Footnote - I am really glad I have so many friends in financial journalism who will of course be laughing along with this post, as I am of course not referring to THEM. There are some fantastic financial journalists who provide cracking insight and analysis for which we are all grateful but this superior breed do not pretend to be market players with skin in the game and don't get over excited when prices move. 


Anonymous said...

Your comment about IPO's being only worthwhile for distressed co.'s is flat out wrong. Co.'s IPO most of the time because the owners want to be relieved of the stress of an undiversified risk and be able to actually spend part of their life achievement on, you know, stuff.

Angel investors etc. want to cash out because they need the money for new investments (and also relief themselves of the undiversified nature of owning a highly successful company).

And yes, a lot of co.'s IPO at the right time right before the slump, but there are also some that IPO well in time for you as a fundamental investor to get on a boat that can really take you places. Google

Polemic said...

Yes anon. The fact remains that the owners/angels want their money elsewhere rather than in the dream they are selling to you.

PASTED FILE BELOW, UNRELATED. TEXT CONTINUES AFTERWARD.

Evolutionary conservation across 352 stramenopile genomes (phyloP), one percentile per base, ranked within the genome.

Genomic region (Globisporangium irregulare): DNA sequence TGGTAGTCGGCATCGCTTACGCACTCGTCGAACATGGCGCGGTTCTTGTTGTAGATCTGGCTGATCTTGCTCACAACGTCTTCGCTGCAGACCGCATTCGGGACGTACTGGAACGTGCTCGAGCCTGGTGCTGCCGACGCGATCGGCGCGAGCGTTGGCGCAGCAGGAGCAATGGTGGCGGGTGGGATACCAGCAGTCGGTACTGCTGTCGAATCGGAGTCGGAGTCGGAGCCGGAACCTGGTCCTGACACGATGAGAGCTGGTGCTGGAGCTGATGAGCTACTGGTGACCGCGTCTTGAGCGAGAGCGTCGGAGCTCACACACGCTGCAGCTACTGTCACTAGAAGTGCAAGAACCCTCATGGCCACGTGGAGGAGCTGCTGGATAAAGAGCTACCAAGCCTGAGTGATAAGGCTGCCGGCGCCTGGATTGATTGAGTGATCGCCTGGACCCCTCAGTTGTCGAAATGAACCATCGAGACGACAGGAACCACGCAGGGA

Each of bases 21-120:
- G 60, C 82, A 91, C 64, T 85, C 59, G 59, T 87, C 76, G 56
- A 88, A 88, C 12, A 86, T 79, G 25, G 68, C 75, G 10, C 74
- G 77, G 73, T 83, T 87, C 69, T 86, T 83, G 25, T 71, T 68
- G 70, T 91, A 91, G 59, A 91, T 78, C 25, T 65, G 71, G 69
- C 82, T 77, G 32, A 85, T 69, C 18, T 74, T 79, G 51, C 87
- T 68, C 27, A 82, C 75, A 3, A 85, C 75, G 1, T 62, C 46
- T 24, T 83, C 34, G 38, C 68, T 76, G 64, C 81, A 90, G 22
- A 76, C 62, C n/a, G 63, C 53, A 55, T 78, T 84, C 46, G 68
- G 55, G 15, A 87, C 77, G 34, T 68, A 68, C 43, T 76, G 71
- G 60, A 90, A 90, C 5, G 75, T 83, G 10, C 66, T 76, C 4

I'd rather buy an IPO in a UK bank being sold by the State through political pressures (lloyds) than a non cash generating, IT unicorn pipe dream being sold by a cash burning team of smiley delusionists.

Hotairmail said...

It's a very common error to consider trading to be a zero sum game. It is plainly not true. When the market rises, more is won than is lost. The spinning off of cash and overall, rising capital values, reflects money supply and profitable work, population, technology/productivity.

The global economy has grown hugely over the decades. In the near term I cannot see a reversion of all the relevant numbers in nominal terms. You may well be correct on timescales of 70 or 80 years or more, but it would require a Black Death or something, or even looking further out, the heat death of the universe.

Clearly, the only time you may be correct is with regard to credit derivatives literally created by two sides accepting a bet.

The idea that on average any bet must be 50:50 is a truism that is also not the case unless we consider credit derivatives. I personally believe individual players can consistently do better. In fact I've long come to the conclusion Pol, that the way you have made money over the years has not been down to your ideas and your analysis, but money management. I have shirked from stating so in the past in case you took it the wrong way, but as you alluded to that yourself (gains and losses, winners and losers), I'm pretty sure in your heart of hearts you know that to be the case.

Basically, you are particularly good at identifying decision points but not necessarily outcomes (better than half no doubt). It is the way you seem to have traded those decision points that has made you money down the years. If you think that is true, it may help inform the way you trade and your attitude to it.

Polemic said...

Hotair. That was a big one. Disagree on not being zero sum but too long to argue here.

How I trade is how I trade and I don t need to navel gaze on it. Old dog new tricks n all.